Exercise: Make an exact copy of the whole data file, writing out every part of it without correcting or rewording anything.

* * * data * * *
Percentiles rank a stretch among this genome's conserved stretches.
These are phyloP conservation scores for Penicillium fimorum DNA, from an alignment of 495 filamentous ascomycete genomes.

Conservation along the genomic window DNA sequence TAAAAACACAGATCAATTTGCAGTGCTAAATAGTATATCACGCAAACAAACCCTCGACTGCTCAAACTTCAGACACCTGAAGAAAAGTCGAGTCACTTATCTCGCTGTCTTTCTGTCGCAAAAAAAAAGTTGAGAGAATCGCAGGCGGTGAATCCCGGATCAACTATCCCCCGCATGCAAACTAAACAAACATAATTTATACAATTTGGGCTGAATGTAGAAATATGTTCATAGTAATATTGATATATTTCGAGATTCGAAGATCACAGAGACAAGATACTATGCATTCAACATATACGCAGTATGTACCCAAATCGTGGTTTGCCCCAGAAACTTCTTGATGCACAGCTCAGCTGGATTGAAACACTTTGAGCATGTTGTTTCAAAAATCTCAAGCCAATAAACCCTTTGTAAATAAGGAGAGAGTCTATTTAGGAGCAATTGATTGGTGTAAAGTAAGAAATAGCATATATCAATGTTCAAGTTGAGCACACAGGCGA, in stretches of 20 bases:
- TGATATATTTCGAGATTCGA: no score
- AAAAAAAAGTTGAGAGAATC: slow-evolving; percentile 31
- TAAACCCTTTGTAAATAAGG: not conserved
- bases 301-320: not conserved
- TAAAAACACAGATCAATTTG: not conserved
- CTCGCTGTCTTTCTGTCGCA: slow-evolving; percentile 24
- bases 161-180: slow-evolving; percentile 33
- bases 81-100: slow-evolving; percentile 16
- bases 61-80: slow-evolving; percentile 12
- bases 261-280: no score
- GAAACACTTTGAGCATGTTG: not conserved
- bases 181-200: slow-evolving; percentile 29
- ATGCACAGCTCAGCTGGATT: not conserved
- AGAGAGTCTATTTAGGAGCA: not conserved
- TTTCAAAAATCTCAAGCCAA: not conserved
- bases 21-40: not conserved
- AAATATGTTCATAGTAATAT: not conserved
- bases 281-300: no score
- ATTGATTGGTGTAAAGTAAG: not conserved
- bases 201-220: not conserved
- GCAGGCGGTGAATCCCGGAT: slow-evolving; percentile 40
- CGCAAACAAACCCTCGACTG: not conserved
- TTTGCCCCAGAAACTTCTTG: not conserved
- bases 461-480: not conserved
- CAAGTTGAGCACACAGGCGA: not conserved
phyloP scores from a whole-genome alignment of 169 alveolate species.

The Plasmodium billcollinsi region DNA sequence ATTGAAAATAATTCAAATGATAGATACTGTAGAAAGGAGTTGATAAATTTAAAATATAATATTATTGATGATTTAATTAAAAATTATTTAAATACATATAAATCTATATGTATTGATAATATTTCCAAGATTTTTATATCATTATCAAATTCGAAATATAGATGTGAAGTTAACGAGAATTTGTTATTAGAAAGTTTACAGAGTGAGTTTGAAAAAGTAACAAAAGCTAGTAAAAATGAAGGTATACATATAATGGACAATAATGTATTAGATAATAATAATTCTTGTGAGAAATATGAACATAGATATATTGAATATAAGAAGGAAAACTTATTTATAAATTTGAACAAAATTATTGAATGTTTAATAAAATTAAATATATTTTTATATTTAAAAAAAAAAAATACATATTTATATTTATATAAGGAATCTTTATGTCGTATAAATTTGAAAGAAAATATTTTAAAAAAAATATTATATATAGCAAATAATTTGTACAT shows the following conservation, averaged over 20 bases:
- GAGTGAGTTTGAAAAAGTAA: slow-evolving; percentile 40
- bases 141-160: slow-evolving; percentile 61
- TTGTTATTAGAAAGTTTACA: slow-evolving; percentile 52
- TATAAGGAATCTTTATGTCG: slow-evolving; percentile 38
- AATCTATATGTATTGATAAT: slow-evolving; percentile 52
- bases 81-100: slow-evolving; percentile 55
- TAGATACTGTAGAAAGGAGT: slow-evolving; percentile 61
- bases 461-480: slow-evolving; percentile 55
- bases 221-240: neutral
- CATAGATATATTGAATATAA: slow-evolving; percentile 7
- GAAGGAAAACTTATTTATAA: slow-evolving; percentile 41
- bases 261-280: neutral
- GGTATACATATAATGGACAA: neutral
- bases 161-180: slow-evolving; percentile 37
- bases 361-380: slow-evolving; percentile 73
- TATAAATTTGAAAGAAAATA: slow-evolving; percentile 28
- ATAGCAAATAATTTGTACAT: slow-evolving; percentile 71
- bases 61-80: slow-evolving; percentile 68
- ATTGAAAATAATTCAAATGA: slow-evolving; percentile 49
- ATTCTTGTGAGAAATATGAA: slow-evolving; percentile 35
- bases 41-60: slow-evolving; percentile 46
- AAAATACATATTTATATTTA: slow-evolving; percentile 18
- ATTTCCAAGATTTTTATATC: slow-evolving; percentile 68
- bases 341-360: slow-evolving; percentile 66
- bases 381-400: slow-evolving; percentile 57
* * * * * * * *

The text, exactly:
Percentiles rank a stretch among this genome's conserved stretches.
These are phyloP conservation scores for Penicillium fimorum DNA, from an alignment of 495 filamentous ascomycete genomes.

Conservation along the genomic window DNA sequence TAAAAACACAGATCAATTTGCAGTGCTAAATAGTATATCACGCAAACAAACCCTCGACTGCTCAAACTTCAGACACCTGAAGAAAAGTCGAGTCACTTATCTCGCTGTCTTTCTGTCGCAAAAAAAAAGTTGAGAGAATCGCAGGCGGTGAATCCCGGATCAACTATCCCCCGCATGCAAACTAAACAAACATAATTTATACAATTTGGGCTGAATGTAGAAATATGTTCATAGTAATATTGATATATTTCGAGATTCGAAGATCACAGAGACAAGATACTATGCATTCAACATATACGCAGTATGTACCCAAATCGTGGTTTGCCCCAGAAACTTCTTGATGCACAGCTCAGCTGGATTGAAACACTTTGAGCATGTTGTTTCAAAAATCTCAAGCCAATAAACCCTTTGTAAATAAGGAGAGAGTCTATTTAGGAGCAATTGATTGGTGTAAAGTAAGAAATAGCATATATCAATGTTCAAGTTGAGCACACAGGCGA, in stretches of 20 bases:
- TGATATATTTCGAGATTCGA: no score
- AAAAAAAAGTTGAGAGAATC: slow-evolving; percentile 31
- TAAACCCTTTGTAAATAAGG: not conserved
- bases 301-320: not conserved
- TAAAAACACAGATCAATTTG: not conserved
- CTCGCTGTCTTTCTGTCGCA: slow-evolving; percentile 24
- bases 161-180: slow-evolving; percentile 33
- bases 81-100: slow-evolving; percentile 16
- bases 61-80: slow-evolving; percentile 12
- bases 261-280: no score
- GAAACACTTTGAGCATGTTG: not conserved
- bases 181-200: slow-evolving; percentile 29
- ATGCACAGCTCAGCTGGATT: not conserved
- AGAGAGTCTATTTAGGAGCA: not conserved
- TTTCAAAAATCTCAAGCCAA: not conserved
- bases 21-40: not conserved
- AAATATGTTCATAGTAATAT: not conserved
- bases 281-300: no score
- ATTGATTGGTGTAAAGTAAG: not conserved
- bases 201-220: not conserved
- GCAGGCGGTGAATCCCGGAT: slow-evolving; percentile 40
- CGCAAACAAACCCTCGACTG: not conserved
- TTTGCCCCAGAAACTTCTTG: not conserved
- bases 461-480: not conserved
- CAAGTTGAGCACACAGGCGA: not conserved
phyloP scores from a whole-genome alignment of 169 alveolate species.

The Plasmodium billcollinsi region DNA sequence ATTGAAAATAATTCAAATGATAGATACTGTAGAAAGGAGTTGATAAATTTAAAATATAATATTATTGATGATTTAATTAAAAATTATTTAAATACATATAAATCTATATGTATTGATAATATTTCCAAGATTTTTATATCATTATCAAATTCGAAATATAGATGTGAAGTTAACGAGAATTTGTTATTAGAAAGTTTACAGAGTGAGTTTGAAAAAGTAACAAAAGCTAGTAAAAATGAAGGTATACATATAATGGACAATAATGTATTAGATAATAATAATTCTTGTGAGAAATATGAACATAGATATATTGAATATAAGAAGGAAAACTTATTTATAAATTTGAACAAAATTATTGAATGTTTAATAAAATTAAATATATTTTTATATTTAAAAAAAAAAAATACATATTTATATTTATATAAGGAATCTTTATGTCGTATAAATTTGAAAGAAAATATTTTAAAAAAAATATTATATATAGCAAATAATTTGTACAT shows the following conservation, averaged over 20 bases:
- GAGTGAGTTTGAAAAAGTAA: slow-evolving; percentile 40
- bases 141-160: slow-evolving; percentile 61
- TTGTTATTAGAAAGTTTACA: slow-evolving; percentile 52
- TATAAGGAATCTTTATGTCG: slow-evolving; percentile 38
- AATCTATATGTATTGATAAT: slow-evolving; percentile 52
- bases 81-100: slow-evolving; percentile 55
- TAGATACTGTAGAAAGGAGT: slow-evolving; percentile 61
- bases 461-480: slow-evolving; percentile 55
- bases 221-240: neutral
- CATAGATATATTGAATATAA: slow-evolving; percentile 7
- GAAGGAAAACTTATTTATAA: slow-evolving; percentile 41
- bases 261-280: neutral
- GGTATACATATAATGGACAA: neutral
- bases 161-180: slow-evolving; percentile 37
- bases 361-380: slow-evolving; percentile 73
- TATAAATTTGAAAGAAAATA: slow-evolving; percentile 28
- ATAGCAAATAATTTGTACAT: slow-evolving; percentile 71
- bases 61-80: slow-evolving; percentile 68
- ATTGAAAATAATTCAAATGA: slow-evolving; percentile 49
- ATTCTTGTGAGAAATATGAA: slow-evolving; percentile 35
- bases 41-60: slow-evolving; percentile 46
- AAAATACATATTTATATTTA: slow-evolving; percentile 18
- ATTTCCAAGATTTTTATATC: slow-evolving; percentile 68
- bases 341-360: slow-evolving; percentile 66
- bases 381-400: slow-evolving; percentile 57